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This Law School’s Writing Program Just Got Tougher

Students at a DC-based law school will be returning this fall to a more rigorous writing curriculum.

Officials at the George Washington University Law School recently announced major changes to the law school’s Legal Research and Writing Program. Changes include a switch from an adjunct to a full-time staff, the addition of a new course focused on lawyer-client relationships, and an increased credit-hour requirement. According to the GW Hatchet, they are the first changes to the school’s core curriculum in more than a generation.

“These changes, which position GW Law as a curricular leader, will augment our already-strong program, add a professional development component and make our students practice-ready,” GW Law dean Blake Morant says in a press release.

What Changes Mean For Students

For students, the plan brings about a few changes.

Starting this fall, the writing program will count for six credits instead of four. This change places GW Law in a unique position as a majority of US law schools tend to offer four to five credits.

Additionally, the new writing course will include a revamped curriculum that focuses on administrative law and regulatory interpretation.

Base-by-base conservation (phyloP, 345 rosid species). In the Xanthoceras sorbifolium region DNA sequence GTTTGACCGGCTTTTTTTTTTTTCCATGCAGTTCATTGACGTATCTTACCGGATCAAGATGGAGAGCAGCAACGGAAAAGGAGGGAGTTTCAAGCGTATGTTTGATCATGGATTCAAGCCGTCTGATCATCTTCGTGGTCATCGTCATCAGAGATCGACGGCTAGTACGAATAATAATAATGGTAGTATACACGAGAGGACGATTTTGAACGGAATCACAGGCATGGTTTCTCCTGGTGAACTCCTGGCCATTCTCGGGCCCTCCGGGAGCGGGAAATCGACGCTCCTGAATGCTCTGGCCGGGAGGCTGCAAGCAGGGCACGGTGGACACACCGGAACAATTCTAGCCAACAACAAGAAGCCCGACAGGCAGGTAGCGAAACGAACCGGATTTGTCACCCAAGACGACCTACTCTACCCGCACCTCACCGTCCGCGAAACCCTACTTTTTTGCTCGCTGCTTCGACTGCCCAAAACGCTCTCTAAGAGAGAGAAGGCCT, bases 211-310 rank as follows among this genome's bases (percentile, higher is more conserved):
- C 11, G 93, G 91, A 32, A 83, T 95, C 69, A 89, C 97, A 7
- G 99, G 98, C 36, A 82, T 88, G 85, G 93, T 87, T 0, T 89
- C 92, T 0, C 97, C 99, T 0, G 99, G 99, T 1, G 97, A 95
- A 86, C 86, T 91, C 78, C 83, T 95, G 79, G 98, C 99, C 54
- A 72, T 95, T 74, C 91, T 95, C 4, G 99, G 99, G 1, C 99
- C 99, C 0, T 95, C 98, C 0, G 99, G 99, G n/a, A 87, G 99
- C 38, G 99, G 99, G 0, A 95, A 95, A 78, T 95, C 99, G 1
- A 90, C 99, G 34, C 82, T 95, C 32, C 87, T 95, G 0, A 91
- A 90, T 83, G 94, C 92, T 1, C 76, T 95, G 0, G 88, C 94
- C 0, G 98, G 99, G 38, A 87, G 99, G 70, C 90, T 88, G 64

Morant says the changes will offer students more time to hone specific skills in critical areas such as client interactions.

“No other law school in the area offers this innovation, and it remains rather rare in the legal academy at large,” Morant says in the release.

In an interview with the Hatchet, Christy DeSanctis, a professor of legal research and writing and the director of the program, says a task force was appointed two years ago to help develop the curriculum. Part of that process, she says, was assessing the current curriculum, comparing it to peer law schools, and gathering feedback from students and alumni.

The changes are aiming to “produce more self-directed, self-sufficient, ‘practice-ready’ lawyers,” DeSanctis tells the Hatchet. “The research and writing curricular changes – those are skills that virtually every legal employer lists as first most important for junior attorneys.”

Putting GW Law At The Forefront

For GW Law, the changes are a strategic way to keep pace with innovations that are already being spearheaded by other similarly-ranked law schools.

Law schools, like Boston University and the University of California Irvine, have already started to employ full-time faculty to oversee writing programs and increase curricula to six credit hours, according to the Hatchet.

Dean Morant says the changes will help to both position GW Law students as well as the law school for success down the road.

“As one who has taught legal analysis in many forms, I wholeheartedly pursued and promoted these innovations,” Dean Morant explains. “Not only will it improve the instruction of a vital skill that our students require, but it also signals to employers and the academy GW Law’s commitment to ensuring the competency of our students as both writers and researchers.”

Sources: GW Hatchet, GW Law